Preparing books, articles, software and other creative works relevant to University duties.
Earning income from passive investments such as interest or dividends from banks, mutual funds, or stocks and bonds.
31. Activities that are Not Allowable or that Require Prior Approval and Management (1 of 6) The following activities represent examples of potential or actual conflicts of commitment or interest, and if they are allowed must be appropriately managed.
The list is not exhaustive and is intended to provide guidance.
32. Activities that are Not Allowable or that Require Prior Approval and Management (2 of 6) Failing to fully meet University responsibilities (e.g., conducting classes, assisting students outside of class, conducting research, serving on committees) due to involvement in external activities.
Using University resources to conduct research that is sponsored by an entity in which the academic staff member or his/her family member holds a substantial financial interest.
33. Activities that are Not Allowable or that Require Prior Approval and Management (3 of 6) Serving in an executive or managerial capacity or holding significant financial interests in for-profit or not-for-profit entities doing business with the University.
Serving on the board of directors or major advisory committee of an external entity which sponsors the academic staff member's research or provides gift funds for the use of the academic staff member or his/her department.
34. Activities that are Not Allowable or that Require Prior Approval and Management (4 of 6) Utilizing University students or employees in consulting activities, activities supported by gift funds, and/or research sponsored by an entity in which the academic staff member has financial interests.
Directing purchasing opportunities to a family-owned company or an associated entity.
35. Activities that are Not Allowable or that Require Prior Approval and Management (5 of 6) Diverting research opportunities from the University to another academic institution, federal laboratory, business, or consulting entity.
Making professional referrals to a business in which an academic staff member or a member of his/her family has a financial interest, while acting in the context of his/her University duties.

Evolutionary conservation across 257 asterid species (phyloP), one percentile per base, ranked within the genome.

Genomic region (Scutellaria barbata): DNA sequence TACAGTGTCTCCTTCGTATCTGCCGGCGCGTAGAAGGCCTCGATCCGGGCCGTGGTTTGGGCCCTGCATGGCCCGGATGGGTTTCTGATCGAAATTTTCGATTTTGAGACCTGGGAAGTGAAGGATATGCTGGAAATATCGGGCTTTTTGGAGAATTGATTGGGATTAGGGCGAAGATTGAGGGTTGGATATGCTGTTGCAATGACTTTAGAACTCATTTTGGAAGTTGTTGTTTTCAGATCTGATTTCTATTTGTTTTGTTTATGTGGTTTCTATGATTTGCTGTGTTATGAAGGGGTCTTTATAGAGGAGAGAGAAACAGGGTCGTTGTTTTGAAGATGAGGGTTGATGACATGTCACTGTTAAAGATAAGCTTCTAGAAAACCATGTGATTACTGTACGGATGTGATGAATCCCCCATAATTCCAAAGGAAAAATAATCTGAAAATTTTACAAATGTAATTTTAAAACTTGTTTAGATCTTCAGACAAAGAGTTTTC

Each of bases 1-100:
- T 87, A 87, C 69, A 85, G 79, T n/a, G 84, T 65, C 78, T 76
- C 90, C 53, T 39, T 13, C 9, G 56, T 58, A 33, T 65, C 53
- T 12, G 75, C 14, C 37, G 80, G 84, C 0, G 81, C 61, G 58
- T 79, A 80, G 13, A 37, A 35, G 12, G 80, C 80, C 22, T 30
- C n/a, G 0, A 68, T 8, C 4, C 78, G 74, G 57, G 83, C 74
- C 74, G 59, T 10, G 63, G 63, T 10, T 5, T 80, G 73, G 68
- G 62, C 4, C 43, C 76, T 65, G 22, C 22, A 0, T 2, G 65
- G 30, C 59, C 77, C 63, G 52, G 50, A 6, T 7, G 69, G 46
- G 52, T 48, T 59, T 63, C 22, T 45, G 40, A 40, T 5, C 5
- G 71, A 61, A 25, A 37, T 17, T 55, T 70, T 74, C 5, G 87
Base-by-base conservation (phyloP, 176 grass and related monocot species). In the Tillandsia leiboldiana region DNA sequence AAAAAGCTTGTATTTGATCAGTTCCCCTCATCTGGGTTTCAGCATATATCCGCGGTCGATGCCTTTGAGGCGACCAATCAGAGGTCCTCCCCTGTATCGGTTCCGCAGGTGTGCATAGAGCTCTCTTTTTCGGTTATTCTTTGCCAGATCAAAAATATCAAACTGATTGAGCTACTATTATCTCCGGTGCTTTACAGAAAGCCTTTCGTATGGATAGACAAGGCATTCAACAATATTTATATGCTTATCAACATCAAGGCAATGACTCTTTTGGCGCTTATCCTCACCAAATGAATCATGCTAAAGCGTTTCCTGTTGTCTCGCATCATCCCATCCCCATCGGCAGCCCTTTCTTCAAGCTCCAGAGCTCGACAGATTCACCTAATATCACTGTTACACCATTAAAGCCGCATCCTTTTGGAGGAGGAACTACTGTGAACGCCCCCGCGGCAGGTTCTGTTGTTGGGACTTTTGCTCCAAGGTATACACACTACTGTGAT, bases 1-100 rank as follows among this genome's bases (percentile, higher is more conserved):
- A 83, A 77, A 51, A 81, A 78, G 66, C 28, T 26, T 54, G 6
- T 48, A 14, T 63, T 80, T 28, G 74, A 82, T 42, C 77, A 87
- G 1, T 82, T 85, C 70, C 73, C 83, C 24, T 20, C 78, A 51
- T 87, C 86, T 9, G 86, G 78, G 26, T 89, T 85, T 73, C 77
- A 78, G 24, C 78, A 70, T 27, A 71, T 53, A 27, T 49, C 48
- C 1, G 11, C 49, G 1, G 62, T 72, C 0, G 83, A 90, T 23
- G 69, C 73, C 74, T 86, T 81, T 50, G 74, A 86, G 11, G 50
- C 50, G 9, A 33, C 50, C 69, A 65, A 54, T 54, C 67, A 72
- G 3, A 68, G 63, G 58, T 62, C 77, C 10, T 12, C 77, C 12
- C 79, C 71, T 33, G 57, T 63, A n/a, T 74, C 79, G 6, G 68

36. Activities that are Not Allowable or that Require Prior Approval and Management (6 of 6) Conducting testing or clinical trials of products, devices, or services owned or controlled by a business in which the academic staff member or a member of his/her family has a financial interest or receives remuneration.
Conducting business activities involving students or staff.
37. Excerpts from State Law and University Regulations (1 of 4) No full-time member of the faculty of any State-supported institution of higher learning may undertake, contract for or accept anything of value in return for research or consulting services for any person other than that institution on whose faculty he or she serves unless (a) he or she has the prior written approval of the President of that institution, or a designee of such President, to perform the outside research or consulting services, such request to contain an estimate of the amount of time which will be involved, and (b) he or she submits to the President of that institution or such designee, annually, a statement of the amount of actual time he or she has spent on such outside research or consulting services.
110, Illinois Compiled Statutes (ILCS) 200/1
38. Excerpts from State Law and University Regulations (2 of 4) No person employed by the University shall have any interests incompatible with that person's obligations to the University.
The University of Illinois Statutes, (Article IX, Section 5b)
39. Excerpts from State Law and University Regulations (3 of 4) The responsibilities to the University of full-time members of the academic staff are fulfilled by the performance, appropriate to rank and terms of appointment, of teaching, scholarly research, continuing education and public service, and committee work and special assignments. Such staff members may carry on some professional or business activities of an income producing character, so long as such activities are compatible and not in conflict with University interests. The head of the department of which the employee is a member should know and approve of these activities outside the University.
The University of Illinois Statutes, (Article IX, Section 5d)
40. Excerpts from State Law and University Regulations (4 of 4) Procurement contracts involving expenditures of University funds are governed by Regulations Governing Procurement and Bidding at State Systems Universities in Illinois as adopted and amended from time to time by the Board of Trustees. Other University contracts may be awarded to any business entity, including those in which a University officer or employee (or members of their immediate families) serve as major officers or primary employees thereof, or hold a significant equity interest therein, if such contract is deemed in the best interests of the University, and has the approval of the President or his designee. Documentation of such approval shall be filed with the contract.
41. Additional resources: http://www.uic.edu/depts/ovcr/policies/coi.html